It happens during every Major League Baseball game – a ball is batted out of the field-of-play and into the grandstand. Sometimes even a bat or sections of a broken bat will be launched into the stands. This of course poses an injury risk to the spectators, especially those seated along the first and third base foul lines.
A class action lawsuit was filed in federal court in July of 2015, accusing the MLB of failing to sufficiently protect MLB spectators against foul balls and errant bats. The complaint claims that an estimated 1,750 fans are struck by foul balls each year, causing injuries such as blindness, skull fractures, severe concussions, and brain hemorrhages.
Baseball stadium owners have long been protected from liability for injured spectators under the “Baseball Rule.” The Baseball Rule provides that stadium owners owe a “limited duty” to “provide screened seats for as many patrons as may reasonably be expected to call for them on ordinary occasions.” To date, stadium owners have satisfied their limited duty of care to spectators by providing screening exclusively behind the home plate area.
Notwithstanding stadium owners’ protection under the Baseball Rule as well as primary assumption of risk principles, the MLB recently recommended that all 30 teams extend the screening behind home plate at their stadiums. Specifically, the MLB recommended that its baseball clubs implement screening that extends from home plate to the end of each dugout. This would screen all field-level fans within 70 feet of the home plate.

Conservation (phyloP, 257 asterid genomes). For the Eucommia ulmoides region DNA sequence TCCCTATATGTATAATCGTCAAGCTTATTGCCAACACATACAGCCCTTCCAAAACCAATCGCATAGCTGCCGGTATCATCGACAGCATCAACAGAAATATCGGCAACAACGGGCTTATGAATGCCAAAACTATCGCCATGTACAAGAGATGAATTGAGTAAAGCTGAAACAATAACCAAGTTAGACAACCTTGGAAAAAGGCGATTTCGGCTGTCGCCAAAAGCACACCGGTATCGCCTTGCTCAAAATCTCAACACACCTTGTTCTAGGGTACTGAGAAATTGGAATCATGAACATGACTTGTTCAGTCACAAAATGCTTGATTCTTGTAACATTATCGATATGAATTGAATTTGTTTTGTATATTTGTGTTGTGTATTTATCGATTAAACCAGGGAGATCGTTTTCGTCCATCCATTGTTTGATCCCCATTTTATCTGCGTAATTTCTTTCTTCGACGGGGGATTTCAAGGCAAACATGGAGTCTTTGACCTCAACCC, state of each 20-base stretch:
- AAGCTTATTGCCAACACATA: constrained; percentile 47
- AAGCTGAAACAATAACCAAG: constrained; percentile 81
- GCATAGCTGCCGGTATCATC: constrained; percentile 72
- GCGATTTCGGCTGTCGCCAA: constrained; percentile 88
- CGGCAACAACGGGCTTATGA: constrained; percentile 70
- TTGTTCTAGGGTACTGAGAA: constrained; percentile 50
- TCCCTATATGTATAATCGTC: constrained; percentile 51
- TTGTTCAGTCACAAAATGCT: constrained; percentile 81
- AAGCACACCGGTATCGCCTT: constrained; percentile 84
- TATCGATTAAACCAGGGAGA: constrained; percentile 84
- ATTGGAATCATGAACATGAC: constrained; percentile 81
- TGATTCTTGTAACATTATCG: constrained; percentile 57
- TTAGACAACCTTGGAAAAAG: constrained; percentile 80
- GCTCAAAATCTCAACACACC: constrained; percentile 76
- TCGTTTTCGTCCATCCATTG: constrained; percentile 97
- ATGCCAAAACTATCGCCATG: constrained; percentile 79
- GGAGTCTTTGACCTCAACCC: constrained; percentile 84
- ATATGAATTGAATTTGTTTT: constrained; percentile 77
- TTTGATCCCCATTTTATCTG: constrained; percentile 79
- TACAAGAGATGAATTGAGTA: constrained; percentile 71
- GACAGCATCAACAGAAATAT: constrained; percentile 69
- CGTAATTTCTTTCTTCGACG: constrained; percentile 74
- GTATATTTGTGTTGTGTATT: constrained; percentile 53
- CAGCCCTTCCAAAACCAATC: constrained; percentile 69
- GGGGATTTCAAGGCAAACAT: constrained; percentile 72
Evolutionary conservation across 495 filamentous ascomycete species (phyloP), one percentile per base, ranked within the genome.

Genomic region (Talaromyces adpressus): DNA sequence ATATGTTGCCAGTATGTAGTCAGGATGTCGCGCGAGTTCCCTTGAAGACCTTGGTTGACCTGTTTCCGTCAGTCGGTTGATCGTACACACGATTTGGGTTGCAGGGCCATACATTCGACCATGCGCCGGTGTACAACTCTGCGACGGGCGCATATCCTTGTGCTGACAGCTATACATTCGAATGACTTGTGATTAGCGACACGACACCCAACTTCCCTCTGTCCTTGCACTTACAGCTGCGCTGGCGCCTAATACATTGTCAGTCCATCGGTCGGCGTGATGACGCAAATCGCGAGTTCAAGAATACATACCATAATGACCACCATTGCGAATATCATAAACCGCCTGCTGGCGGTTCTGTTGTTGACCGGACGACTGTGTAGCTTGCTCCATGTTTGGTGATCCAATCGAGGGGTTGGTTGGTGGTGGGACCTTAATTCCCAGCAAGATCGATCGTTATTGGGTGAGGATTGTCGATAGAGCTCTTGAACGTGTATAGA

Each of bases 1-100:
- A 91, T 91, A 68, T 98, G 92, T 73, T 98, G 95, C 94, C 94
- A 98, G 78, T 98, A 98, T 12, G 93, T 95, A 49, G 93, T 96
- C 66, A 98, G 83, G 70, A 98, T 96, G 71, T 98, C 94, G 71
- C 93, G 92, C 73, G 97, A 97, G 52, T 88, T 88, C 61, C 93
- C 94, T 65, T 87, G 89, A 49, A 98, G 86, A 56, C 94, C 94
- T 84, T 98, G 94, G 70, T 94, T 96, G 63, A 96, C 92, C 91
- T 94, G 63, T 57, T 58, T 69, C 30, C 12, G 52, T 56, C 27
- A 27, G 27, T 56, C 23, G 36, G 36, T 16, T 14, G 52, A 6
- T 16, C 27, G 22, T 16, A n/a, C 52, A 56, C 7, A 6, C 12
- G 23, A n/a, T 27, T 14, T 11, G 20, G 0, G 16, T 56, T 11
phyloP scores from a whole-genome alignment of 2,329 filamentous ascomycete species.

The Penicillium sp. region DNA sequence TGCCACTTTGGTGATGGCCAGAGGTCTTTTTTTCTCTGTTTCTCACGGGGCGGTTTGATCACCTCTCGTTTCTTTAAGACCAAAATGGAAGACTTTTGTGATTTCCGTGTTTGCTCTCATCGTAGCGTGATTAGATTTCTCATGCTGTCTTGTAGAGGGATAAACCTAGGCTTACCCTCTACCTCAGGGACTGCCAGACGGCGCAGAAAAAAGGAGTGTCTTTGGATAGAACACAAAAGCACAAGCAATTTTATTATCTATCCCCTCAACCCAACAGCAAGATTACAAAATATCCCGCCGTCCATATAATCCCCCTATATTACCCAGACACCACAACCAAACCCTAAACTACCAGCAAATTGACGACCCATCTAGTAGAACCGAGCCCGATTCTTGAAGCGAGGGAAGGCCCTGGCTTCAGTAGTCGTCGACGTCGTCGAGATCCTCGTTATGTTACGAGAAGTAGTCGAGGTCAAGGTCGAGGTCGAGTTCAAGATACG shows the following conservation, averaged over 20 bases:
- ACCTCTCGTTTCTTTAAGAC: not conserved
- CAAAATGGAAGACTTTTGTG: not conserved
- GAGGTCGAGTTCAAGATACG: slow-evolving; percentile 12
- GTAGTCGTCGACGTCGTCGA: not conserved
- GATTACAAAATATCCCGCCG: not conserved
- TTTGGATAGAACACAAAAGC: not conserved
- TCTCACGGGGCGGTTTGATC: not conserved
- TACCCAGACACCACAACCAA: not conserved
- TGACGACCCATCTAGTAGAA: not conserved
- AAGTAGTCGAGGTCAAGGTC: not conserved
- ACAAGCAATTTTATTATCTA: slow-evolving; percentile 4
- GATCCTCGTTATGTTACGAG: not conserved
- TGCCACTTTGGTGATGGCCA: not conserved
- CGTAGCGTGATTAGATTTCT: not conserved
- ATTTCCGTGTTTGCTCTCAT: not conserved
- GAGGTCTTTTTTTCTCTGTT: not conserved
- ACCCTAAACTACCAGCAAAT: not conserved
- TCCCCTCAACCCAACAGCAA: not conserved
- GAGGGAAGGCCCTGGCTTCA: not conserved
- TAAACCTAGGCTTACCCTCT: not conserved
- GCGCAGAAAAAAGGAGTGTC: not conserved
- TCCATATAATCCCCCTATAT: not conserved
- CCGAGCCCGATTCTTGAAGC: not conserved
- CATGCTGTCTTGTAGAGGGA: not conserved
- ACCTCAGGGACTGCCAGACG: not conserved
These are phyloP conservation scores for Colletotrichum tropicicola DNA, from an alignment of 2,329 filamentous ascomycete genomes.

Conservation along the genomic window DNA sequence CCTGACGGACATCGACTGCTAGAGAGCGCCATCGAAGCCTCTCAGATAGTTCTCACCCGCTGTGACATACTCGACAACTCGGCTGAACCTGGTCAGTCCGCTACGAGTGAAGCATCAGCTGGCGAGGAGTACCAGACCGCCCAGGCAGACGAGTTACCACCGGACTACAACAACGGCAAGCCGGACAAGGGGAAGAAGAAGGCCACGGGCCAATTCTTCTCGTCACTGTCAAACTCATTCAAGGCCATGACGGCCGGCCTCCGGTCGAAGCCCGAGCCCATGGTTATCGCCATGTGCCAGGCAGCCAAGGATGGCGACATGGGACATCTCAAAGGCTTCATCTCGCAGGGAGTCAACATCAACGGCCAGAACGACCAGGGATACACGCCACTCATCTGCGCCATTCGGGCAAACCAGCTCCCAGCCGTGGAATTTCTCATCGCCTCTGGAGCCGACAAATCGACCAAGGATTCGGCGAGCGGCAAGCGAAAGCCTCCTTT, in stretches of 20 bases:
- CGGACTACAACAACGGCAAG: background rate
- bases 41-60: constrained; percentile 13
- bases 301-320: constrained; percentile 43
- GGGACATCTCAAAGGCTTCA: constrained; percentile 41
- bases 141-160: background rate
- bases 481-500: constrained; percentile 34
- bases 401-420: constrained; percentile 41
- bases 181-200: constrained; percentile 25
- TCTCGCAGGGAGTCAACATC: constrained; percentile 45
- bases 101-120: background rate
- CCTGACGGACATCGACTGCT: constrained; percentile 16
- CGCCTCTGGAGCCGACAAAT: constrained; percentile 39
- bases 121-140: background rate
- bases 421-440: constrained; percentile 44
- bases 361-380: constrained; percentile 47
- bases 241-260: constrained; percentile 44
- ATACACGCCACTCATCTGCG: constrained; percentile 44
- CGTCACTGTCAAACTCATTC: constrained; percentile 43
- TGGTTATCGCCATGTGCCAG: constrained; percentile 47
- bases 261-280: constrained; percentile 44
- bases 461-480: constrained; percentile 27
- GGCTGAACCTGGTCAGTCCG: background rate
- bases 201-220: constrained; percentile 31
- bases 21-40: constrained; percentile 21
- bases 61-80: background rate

The MLB Commissioner, Rob Manfred, has retained an expert in stadium architecture and protective netting to help clubs that are interested in expanding their existing screening. Although MLB stadiums provide signs warning of foul balls throughout the grandstand and stadium, Manfred also recommended that the clubs explore further ways to educate spectators about the dangers posed by objects leaving the field-of-play.
The MLB’s recommendation appears to be a response to the class action suit filed in July, which is attempting to force the MLB to extend the existing home plate screening to each foul pole at all major and minor league ballparks by the start of the 2016 season. It remains to be seen whether or not the ball clubs and Stadium owners will forego the protections granted by the “Baseball Rule” and provide additional screening. Such a move may alter the “ballpark experience” that the MLB has tried to preserve as the game has evolved.
ABOUT THE AUTHORS
Morgan Van Buren is an associate at Tyson & Mendes LLP. He specializes in personal injury and high net worth insurance issues. Contact Morgan at 858.263.4107 or email@example.com.
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